standards than may be achieved in other timber-producing countries.
The Commission was keen to reassure participants that meetings with both NGOs and the
private sector had been undertaken and that the current stage was aiming to develop shared
analyses through consultation, and relationships on which to base future negotiations rather
than formal agreements.

Private sector initiatives

Timber Trade Action Plan – Donna Day Lafferty, Tropical Forest Trust
The development and background of the Timber Trade Action Plan was described in detail.
The plan aims to deliver a template for self-regulation across the EU in partnership with three
national federations, Belgian, Dutch and British, representing over forty percent of the total
EU import of tropical timber. The template will include standards for chain of custody
systems, monitoring and the identification of legal timber. Operations will begin in four
producer countries, Cameroon, Gabon, Indonesia and Malaysia, and the plan will last five
In practice the Action Plan aims to deliver 350 gap assessments and workplans and thirty
five fully operational supply chains with legal documentation independently verified through
chain of custody. This represents around twenty percent of the total import of participating
federation members.
Regular communications about progress will be undertaken by the project team.
The full powerpoint file of this presentation is available at www.illegal- and further information will be available shortly at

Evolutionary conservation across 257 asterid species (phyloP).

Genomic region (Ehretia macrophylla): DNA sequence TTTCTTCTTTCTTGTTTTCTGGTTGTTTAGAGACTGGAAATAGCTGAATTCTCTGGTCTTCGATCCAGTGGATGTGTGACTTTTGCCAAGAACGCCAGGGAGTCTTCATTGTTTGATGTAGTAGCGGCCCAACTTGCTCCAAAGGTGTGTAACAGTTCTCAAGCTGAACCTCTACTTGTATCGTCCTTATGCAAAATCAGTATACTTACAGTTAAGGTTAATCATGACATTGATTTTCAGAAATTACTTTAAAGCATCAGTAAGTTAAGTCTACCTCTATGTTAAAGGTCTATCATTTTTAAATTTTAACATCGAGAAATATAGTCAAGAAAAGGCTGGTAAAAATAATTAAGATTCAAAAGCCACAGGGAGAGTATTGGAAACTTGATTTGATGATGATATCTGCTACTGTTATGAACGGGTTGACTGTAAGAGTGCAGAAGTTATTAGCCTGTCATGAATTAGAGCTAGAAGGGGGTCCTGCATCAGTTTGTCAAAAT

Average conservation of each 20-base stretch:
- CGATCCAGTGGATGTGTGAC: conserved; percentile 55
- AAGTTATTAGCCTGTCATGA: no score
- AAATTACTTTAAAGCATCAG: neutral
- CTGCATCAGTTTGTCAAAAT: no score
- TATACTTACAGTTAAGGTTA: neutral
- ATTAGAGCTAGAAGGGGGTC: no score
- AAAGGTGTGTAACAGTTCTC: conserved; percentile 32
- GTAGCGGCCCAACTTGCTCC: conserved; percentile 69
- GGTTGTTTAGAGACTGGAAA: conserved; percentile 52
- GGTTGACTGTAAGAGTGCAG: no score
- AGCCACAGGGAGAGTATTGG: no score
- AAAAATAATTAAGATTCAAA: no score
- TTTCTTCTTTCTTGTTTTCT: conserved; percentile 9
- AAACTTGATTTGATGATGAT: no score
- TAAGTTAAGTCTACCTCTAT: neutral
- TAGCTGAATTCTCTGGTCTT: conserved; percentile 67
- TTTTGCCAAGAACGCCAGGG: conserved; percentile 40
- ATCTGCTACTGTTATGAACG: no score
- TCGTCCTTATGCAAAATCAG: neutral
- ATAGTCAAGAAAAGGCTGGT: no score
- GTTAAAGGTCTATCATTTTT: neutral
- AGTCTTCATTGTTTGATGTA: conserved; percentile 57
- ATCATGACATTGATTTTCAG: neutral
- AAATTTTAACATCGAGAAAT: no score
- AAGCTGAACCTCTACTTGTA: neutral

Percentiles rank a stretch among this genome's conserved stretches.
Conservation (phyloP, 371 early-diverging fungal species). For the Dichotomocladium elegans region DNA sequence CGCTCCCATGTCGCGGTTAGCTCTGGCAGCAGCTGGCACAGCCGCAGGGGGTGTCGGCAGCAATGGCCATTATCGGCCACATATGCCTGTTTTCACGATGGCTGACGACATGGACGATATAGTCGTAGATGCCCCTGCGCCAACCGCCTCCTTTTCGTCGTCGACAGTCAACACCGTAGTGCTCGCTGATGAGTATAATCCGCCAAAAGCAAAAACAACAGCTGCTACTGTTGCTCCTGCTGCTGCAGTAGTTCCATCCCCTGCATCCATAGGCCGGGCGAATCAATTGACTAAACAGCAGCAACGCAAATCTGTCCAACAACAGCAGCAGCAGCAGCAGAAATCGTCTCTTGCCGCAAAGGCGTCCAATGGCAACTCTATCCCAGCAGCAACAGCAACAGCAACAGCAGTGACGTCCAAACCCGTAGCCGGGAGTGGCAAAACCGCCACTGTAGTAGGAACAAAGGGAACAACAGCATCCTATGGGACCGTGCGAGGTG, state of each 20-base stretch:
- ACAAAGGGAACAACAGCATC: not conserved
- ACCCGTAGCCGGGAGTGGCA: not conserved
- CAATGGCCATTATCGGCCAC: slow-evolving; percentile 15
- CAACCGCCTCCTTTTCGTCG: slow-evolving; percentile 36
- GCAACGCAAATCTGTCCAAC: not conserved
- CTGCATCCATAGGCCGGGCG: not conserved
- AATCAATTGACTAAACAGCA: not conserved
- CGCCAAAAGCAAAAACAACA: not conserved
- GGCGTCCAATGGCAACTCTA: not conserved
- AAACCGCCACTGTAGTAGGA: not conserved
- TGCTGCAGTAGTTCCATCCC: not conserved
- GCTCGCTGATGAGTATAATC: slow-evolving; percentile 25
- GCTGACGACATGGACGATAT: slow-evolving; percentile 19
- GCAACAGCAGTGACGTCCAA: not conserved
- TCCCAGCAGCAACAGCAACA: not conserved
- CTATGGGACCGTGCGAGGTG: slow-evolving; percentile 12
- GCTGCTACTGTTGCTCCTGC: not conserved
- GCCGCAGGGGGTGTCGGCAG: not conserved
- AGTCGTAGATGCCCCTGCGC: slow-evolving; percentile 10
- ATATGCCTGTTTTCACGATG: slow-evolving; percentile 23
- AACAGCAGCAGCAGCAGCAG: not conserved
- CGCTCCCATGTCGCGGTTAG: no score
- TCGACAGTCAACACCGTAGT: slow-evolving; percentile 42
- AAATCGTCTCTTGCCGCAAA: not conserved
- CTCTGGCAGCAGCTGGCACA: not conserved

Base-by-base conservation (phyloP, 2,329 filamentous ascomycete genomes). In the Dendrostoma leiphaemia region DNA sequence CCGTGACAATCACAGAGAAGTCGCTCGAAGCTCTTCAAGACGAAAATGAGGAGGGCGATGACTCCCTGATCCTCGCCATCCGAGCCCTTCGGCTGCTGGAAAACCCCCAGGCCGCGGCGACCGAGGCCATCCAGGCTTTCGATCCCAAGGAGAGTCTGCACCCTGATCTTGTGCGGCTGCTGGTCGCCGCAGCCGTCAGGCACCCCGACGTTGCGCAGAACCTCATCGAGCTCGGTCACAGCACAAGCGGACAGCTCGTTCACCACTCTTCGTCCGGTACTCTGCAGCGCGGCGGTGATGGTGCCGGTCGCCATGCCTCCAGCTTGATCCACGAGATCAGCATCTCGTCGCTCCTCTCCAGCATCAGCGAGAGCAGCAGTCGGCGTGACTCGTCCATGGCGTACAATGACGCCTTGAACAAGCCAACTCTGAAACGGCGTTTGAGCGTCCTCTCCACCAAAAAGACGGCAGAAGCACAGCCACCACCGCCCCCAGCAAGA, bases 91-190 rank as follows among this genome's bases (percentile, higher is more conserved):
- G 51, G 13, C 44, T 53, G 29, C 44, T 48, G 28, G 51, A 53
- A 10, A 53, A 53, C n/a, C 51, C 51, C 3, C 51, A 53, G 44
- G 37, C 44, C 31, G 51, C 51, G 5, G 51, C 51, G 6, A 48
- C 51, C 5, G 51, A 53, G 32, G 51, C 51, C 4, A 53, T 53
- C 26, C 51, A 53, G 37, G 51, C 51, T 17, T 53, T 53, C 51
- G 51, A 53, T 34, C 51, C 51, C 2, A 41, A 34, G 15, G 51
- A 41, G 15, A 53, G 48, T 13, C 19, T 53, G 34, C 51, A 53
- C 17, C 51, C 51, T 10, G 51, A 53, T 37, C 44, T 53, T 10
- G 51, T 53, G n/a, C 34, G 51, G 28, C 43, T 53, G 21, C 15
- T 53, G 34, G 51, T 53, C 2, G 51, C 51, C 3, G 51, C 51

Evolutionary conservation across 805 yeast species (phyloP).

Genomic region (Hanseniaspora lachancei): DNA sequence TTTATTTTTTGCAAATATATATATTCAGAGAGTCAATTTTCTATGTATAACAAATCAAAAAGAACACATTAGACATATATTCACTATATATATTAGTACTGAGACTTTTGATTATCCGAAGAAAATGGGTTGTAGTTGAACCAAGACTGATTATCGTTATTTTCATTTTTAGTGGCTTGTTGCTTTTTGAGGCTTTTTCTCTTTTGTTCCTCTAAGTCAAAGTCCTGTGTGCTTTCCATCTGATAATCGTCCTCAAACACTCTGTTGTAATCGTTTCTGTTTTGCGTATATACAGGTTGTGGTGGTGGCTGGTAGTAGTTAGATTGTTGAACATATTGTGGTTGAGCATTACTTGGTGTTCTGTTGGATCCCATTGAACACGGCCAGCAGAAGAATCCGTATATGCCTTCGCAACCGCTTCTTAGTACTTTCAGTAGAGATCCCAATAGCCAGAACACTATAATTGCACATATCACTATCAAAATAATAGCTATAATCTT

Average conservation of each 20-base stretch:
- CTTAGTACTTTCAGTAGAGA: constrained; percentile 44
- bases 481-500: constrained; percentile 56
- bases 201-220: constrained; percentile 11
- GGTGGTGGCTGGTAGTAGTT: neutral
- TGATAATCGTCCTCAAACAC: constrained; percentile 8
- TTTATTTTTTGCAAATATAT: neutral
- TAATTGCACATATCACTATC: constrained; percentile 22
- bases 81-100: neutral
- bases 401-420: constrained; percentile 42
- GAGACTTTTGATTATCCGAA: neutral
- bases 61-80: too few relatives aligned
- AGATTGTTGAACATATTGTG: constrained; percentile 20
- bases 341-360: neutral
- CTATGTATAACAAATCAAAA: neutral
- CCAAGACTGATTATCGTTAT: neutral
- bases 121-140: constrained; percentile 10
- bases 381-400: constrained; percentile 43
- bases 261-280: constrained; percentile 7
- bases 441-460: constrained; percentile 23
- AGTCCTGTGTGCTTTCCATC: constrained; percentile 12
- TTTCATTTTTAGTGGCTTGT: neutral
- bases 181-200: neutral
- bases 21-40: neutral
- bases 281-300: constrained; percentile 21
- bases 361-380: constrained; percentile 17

Funding for the Action Plan has been provided by the European Commission with matched
investment on the part of the federations and their members.
Legality standards will be set nationally but the team will provide clarify for traders about
which legislation is pertinent to them and how they can check it. All of the producer countries
involved will also be working towards FLEGT voluntary partnership agreements so standards
will be set through that process.
It was also suggested that although the Action Plan will only operate on a business-to-
business basis the group should take on governance issues using their lobbying power in the
countries in which they work.

PT Daisy and Tanjung Timberindo: delivering traceability from forest to production –
Mark Thornton, TracElite; Emily Blackwell, Soil Association
The presentation began with an explanation of the tracking technology and its applications to
date. The first trees were tagged in Malaysia in 2004 and the system was refined and
expanded into two reserves in Indonesia in early 2005.
The system is based on a log tagging system which allows data about processing and log
transportation to be collected in the field by handheld scanners. Data is automatically
collated and reconciled in a central web-based database. Where anomalies are apparent the
system creates real-time warnings which must be addressed by group managers in order for
the system to continue to operate effectively. All elements of the system are audited and can
be made available to independent agents for the purpose of monitoring if a company requires

The Soil Association recently joined TracElite as an auditing body. The Association